three-level reduction for acceptance of responsibility,
resulting in a total offense level of 27. [Id. at
¶¶46 and 47] Based on Sheppard's criminal
history, his non-binding guideline imprisonment range was 130
months to 162 months. [Record No. 312 at 19]
to sentencing, Sheppard's counsel objected to the
proposed four-level increase for use of a firearm in
connection with a felony offense. [Record No. 219] He argued
that Sheppard's state of mind when using the firearm
could not qualify the offense as assault, because he had
intended to defend a family from an intruder. [Id.]
The Court heard testimony during the sentencing hearing but
found sufficient evidence to support the enhancement. [Record
No. 346] Sheppard was sentenced on August 21, 2015, to a
total term of incarceration of 162 months, followed by a
three-year term of supervised release. [Record Nos. 300 and
302] Sheppard's sentence was reflected his extensive
criminal history (i.e, his history and characteristics) as
well as all other relevant statutory sentencing factors.
timely appealed his sentence, arguing that it was both
procedurally and substantively unreasonable. [See
Record No. 310] However, on October 14, 2016, the Sixth
Circuit affirmed Sheppard's sentence, finding his
arguments to be without merit. [Record No. 368] On February
13, 2017, Sheppard filed a timely motion to vacate, set
aside, or correct his sentence under 28 U.S.C. § 2255.
[Record No. 375] Based upon the Supreme Court's decision
in Johnson v. United States, 135 S.Ct. 2551 (2015),
the pending case Beckles v. United States, 137 S.Ct.
886 (2017), and the holding in Descamps v. United
States, 133 S.Ct. 2276 (2013), Sheppard argued that he
did not have two prior-qualifying felony convictions and,
therefore, his base level offense was improperly increased to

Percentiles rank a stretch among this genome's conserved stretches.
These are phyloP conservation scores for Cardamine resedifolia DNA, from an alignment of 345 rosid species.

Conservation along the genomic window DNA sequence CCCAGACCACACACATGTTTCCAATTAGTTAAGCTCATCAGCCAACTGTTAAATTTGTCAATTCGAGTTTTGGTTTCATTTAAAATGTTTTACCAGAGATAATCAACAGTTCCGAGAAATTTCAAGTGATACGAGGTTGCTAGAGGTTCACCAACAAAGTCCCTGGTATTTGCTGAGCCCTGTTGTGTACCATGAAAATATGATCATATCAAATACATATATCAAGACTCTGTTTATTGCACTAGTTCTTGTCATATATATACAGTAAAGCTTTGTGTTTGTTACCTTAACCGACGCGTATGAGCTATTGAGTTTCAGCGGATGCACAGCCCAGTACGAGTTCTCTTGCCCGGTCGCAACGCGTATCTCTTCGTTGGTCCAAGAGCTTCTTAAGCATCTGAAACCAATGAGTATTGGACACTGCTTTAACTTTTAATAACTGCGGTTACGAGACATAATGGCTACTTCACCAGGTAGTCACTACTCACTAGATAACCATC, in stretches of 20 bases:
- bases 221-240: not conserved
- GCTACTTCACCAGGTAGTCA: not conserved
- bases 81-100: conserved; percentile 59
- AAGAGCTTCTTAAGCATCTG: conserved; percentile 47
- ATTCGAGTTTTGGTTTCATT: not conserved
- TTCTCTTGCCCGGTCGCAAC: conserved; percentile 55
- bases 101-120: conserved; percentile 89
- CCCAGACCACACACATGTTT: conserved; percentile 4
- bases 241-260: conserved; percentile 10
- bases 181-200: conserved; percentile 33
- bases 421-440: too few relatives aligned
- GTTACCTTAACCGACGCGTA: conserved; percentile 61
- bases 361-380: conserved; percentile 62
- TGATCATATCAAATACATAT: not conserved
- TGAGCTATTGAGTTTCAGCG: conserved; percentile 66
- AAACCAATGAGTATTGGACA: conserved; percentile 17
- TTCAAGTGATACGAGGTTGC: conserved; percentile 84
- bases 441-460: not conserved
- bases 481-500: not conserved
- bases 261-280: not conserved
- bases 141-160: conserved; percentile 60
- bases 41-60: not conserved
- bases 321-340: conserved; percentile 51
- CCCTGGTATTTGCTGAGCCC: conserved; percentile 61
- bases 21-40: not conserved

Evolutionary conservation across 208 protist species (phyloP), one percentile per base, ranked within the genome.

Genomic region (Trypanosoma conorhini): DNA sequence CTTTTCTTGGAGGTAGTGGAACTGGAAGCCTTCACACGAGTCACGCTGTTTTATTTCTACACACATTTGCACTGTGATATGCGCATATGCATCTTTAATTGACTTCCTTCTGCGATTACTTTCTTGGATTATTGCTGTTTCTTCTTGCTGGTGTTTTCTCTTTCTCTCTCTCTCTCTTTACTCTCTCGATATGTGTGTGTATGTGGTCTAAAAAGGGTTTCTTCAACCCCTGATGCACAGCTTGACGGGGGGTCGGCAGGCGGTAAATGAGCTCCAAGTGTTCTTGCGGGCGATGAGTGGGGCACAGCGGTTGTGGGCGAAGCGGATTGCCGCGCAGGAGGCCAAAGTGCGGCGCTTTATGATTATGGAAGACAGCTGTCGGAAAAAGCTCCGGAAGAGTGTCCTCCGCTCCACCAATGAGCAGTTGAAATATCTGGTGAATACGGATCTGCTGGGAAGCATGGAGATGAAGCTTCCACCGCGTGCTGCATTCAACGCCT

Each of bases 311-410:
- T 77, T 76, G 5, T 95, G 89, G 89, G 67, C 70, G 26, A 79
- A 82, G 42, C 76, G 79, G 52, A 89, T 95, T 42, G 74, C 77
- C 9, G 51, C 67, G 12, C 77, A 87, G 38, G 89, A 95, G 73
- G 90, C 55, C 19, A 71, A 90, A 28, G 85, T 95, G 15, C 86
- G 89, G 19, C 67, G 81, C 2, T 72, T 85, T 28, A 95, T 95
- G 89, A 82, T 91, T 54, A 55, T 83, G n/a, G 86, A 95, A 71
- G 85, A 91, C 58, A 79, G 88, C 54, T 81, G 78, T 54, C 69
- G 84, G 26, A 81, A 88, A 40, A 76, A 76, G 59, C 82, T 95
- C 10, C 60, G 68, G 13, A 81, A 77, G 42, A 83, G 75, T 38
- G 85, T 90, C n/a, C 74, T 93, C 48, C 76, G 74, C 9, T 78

April 10, 2017, Sheppard filed a “Supplemental
Memorandum of Facts and Law” in support of his §
2255 motion. [Record No. 382] The supplemental filing further
elaborated on Sheppard's claims regarding the
allegedly-improper base offense level increase and,
importantly, clarified that his petition was predicated upon
his attorney's failure to object to the base offense
level increase. [Id.] Finally, on May 10, 2017,
Sheppard filed a motion to amend his petition, arguing that
his attorney was also ineffective by failing to object to the
two-level increase for the number of firearms involved in the
offense. [Record No. 385] Because the proposed amendment was
timely and non-frivolous, the motion was granted. [Record No.
motion, as amended, challenges his base offense level
increase under §2K2.1(a)(2) and his two-level
enhancement under §2K2.1(b)(1)(A) for possessing three
firearms. As for the former challenge, Sheppard asserts that
he does not have the requisite prior felony convictions to
qualify for a base level of 24. Regarding the latter claim,
Sheppard argues that, because he did not possess three or
more firearms at the same time, he does not qualify
for the quantity enhancement under §2K2.1(b)(1)(A).
Sheppard contends that his counsel's failure to object to
these enhancements prejudiced him by resulting in a greater
sentence than he otherwise would have received.
obtain relief on the grounds of ineffective assistance of
counsel, Sheppard must establish “(1) that his
lawyer's performance was deficient as compared to an
objective standard of reasonable performance and (2) that
there is a reasonable probability that the lawyer's
errors prejudiced the outcome of the proceedings against
him.” Arredondo v. United States, 178 F.3d
778, 782 (6th Cir. 1999) (citing Strickland v.
Washington, 466 U.S. 668, 687-88 (1984)). “A
reasonable probability is a probability sufficient to
undermine confidence in the outcome; it is a less demanding
standard than ‘more likely than not.'”
Id. (citing Strickland, 466 U.S. at 693-94)